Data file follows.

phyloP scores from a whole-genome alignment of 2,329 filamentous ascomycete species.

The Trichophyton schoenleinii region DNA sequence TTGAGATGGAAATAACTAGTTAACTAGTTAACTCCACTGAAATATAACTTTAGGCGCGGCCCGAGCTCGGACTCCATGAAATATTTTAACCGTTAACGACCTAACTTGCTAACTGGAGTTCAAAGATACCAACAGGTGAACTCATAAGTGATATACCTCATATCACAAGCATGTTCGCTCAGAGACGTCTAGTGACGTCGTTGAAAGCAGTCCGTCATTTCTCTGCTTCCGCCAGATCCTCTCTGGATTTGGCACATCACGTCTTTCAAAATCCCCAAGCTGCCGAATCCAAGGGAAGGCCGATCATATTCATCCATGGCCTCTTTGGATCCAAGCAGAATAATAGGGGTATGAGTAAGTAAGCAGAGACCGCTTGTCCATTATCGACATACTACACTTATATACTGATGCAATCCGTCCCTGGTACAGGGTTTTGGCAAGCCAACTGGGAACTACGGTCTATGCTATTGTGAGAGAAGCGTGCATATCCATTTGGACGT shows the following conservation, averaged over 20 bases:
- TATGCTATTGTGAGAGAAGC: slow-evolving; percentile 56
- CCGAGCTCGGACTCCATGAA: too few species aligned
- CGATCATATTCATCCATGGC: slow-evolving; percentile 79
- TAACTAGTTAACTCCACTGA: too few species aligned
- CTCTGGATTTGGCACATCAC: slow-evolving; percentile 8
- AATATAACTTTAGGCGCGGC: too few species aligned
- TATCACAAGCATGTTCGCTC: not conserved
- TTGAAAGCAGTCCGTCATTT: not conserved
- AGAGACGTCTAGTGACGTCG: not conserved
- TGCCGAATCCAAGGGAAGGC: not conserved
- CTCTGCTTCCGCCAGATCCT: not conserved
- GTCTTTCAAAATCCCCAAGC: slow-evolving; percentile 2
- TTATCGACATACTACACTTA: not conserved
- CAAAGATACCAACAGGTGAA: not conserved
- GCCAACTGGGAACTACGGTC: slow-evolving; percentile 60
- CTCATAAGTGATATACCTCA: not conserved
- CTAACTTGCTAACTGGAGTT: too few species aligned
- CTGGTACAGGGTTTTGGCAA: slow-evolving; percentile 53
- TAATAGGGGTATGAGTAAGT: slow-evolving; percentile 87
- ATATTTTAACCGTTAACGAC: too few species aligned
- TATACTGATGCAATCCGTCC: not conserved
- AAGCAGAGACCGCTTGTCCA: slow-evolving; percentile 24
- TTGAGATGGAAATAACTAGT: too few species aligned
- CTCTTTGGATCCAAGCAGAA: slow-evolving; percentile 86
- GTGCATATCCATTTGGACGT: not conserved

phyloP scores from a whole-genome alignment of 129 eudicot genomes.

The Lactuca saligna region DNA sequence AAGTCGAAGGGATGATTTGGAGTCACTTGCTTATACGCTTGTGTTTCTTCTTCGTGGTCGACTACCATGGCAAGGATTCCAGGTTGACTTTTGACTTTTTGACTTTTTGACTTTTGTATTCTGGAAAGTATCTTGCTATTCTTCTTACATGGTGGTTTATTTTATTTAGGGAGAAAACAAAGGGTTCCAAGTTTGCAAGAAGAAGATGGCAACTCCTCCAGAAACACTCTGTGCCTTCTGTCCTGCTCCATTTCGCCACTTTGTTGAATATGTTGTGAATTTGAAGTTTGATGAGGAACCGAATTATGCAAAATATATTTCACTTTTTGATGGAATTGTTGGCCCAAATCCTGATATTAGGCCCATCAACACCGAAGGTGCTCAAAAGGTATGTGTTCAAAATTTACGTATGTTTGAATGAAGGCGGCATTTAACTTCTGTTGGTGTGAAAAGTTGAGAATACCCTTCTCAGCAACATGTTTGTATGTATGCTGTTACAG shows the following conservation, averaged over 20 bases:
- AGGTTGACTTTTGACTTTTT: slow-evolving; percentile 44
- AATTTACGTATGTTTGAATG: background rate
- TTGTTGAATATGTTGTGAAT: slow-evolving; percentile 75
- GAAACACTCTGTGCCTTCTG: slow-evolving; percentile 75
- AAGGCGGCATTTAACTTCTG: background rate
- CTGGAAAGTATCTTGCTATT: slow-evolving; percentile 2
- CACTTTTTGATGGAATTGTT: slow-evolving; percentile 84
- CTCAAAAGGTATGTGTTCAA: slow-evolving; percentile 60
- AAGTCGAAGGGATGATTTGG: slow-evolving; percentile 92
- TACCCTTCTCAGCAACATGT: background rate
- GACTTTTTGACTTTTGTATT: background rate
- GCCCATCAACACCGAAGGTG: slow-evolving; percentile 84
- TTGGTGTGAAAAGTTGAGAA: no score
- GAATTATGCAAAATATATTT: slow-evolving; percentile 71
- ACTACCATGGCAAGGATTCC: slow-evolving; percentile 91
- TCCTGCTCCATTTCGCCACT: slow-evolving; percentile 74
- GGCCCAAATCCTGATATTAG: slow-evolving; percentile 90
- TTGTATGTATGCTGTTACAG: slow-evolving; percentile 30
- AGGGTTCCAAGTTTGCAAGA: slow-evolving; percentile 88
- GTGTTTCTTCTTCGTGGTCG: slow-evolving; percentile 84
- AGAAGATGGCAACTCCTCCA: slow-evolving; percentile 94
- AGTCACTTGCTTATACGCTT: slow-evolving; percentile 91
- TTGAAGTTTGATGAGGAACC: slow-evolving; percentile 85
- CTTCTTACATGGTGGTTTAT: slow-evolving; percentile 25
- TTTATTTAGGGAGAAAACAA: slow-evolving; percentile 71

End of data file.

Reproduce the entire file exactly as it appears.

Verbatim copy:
phyloP scores from a whole-genome alignment of 2,329 filamentous ascomycete species.

The Trichophyton schoenleinii region DNA sequence TTGAGATGGAAATAACTAGTTAACTAGTTAACTCCACTGAAATATAACTTTAGGCGCGGCCCGAGCTCGGACTCCATGAAATATTTTAACCGTTAACGACCTAACTTGCTAACTGGAGTTCAAAGATACCAACAGGTGAACTCATAAGTGATATACCTCATATCACAAGCATGTTCGCTCAGAGACGTCTAGTGACGTCGTTGAAAGCAGTCCGTCATTTCTCTGCTTCCGCCAGATCCTCTCTGGATTTGGCACATCACGTCTTTCAAAATCCCCAAGCTGCCGAATCCAAGGGAAGGCCGATCATATTCATCCATGGCCTCTTTGGATCCAAGCAGAATAATAGGGGTATGAGTAAGTAAGCAGAGACCGCTTGTCCATTATCGACATACTACACTTATATACTGATGCAATCCGTCCCTGGTACAGGGTTTTGGCAAGCCAACTGGGAACTACGGTCTATGCTATTGTGAGAGAAGCGTGCATATCCATTTGGACGT shows the following conservation, averaged over 20 bases:
- TATGCTATTGTGAGAGAAGC: slow-evolving; percentile 56
- CCGAGCTCGGACTCCATGAA: too few species aligned
- CGATCATATTCATCCATGGC: slow-evolving; percentile 79
- TAACTAGTTAACTCCACTGA: too few species aligned
- CTCTGGATTTGGCACATCAC: slow-evolving; percentile 8
- AATATAACTTTAGGCGCGGC: too few species aligned
- TATCACAAGCATGTTCGCTC: not conserved
- TTGAAAGCAGTCCGTCATTT: not conserved
- AGAGACGTCTAGTGACGTCG: not conserved
- TGCCGAATCCAAGGGAAGGC: not conserved
- CTCTGCTTCCGCCAGATCCT: not conserved
- GTCTTTCAAAATCCCCAAGC: slow-evolving; percentile 2
- TTATCGACATACTACACTTA: not conserved
- CAAAGATACCAACAGGTGAA: not conserved
- GCCAACTGGGAACTACGGTC: slow-evolving; percentile 60
- CTCATAAGTGATATACCTCA: not conserved
- CTAACTTGCTAACTGGAGTT: too few species aligned
- CTGGTACAGGGTTTTGGCAA: slow-evolving; percentile 53
- TAATAGGGGTATGAGTAAGT: slow-evolving; percentile 87
- ATATTTTAACCGTTAACGAC: too few species aligned
- TATACTGATGCAATCCGTCC: not conserved
- AAGCAGAGACCGCTTGTCCA: slow-evolving; percentile 24
- TTGAGATGGAAATAACTAGT: too few species aligned
- CTCTTTGGATCCAAGCAGAA: slow-evolving; percentile 86
- GTGCATATCCATTTGGACGT: not conserved

phyloP scores from a whole-genome alignment of 129 eudicot genomes.

The Lactuca saligna region DNA sequence AAGTCGAAGGGATGATTTGGAGTCACTTGCTTATACGCTTGTGTTTCTTCTTCGTGGTCGACTACCATGGCAAGGATTCCAGGTTGACTTTTGACTTTTTGACTTTTTGACTTTTGTATTCTGGAAAGTATCTTGCTATTCTTCTTACATGGTGGTTTATTTTATTTAGGGAGAAAACAAAGGGTTCCAAGTTTGCAAGAAGAAGATGGCAACTCCTCCAGAAACACTCTGTGCCTTCTGTCCTGCTCCATTTCGCCACTTTGTTGAATATGTTGTGAATTTGAAGTTTGATGAGGAACCGAATTATGCAAAATATATTTCACTTTTTGATGGAATTGTTGGCCCAAATCCTGATATTAGGCCCATCAACACCGAAGGTGCTCAAAAGGTATGTGTTCAAAATTTACGTATGTTTGAATGAAGGCGGCATTTAACTTCTGTTGGTGTGAAAAGTTGAGAATACCCTTCTCAGCAACATGTTTGTATGTATGCTGTTACAG shows the following conservation, averaged over 20 bases:
- AGGTTGACTTTTGACTTTTT: slow-evolving; percentile 44
- AATTTACGTATGTTTGAATG: background rate
- TTGTTGAATATGTTGTGAAT: slow-evolving; percentile 75
- GAAACACTCTGTGCCTTCTG: slow-evolving; percentile 75
- AAGGCGGCATTTAACTTCTG: background rate
- CTGGAAAGTATCTTGCTATT: slow-evolving; percentile 2
- CACTTTTTGATGGAATTGTT: slow-evolving; percentile 84
- CTCAAAAGGTATGTGTTCAA: slow-evolving; percentile 60
- AAGTCGAAGGGATGATTTGG: slow-evolving; percentile 92
- TACCCTTCTCAGCAACATGT: background rate
- GACTTTTTGACTTTTGTATT: background rate
- GCCCATCAACACCGAAGGTG: slow-evolving; percentile 84
- TTGGTGTGAAAAGTTGAGAA: no score
- GAATTATGCAAAATATATTT: slow-evolving; percentile 71
- ACTACCATGGCAAGGATTCC: slow-evolving; percentile 91
- TCCTGCTCCATTTCGCCACT: slow-evolving; percentile 74
- GGCCCAAATCCTGATATTAG: slow-evolving; percentile 90
- TTGTATGTATGCTGTTACAG: slow-evolving; percentile 30
- AGGGTTCCAAGTTTGCAAGA: slow-evolving; percentile 88
- GTGTTTCTTCTTCGTGGTCG: slow-evolving; percentile 84
- AGAAGATGGCAACTCCTCCA: slow-evolving; percentile 94
- AGTCACTTGCTTATACGCTT: slow-evolving; percentile 91
- TTGAAGTTTGATGAGGAACC: slow-evolving; percentile 85
- CTTCTTACATGGTGGTTTAT: slow-evolving; percentile 25
- TTTATTTAGGGAGAAAACAA: slow-evolving; percentile 71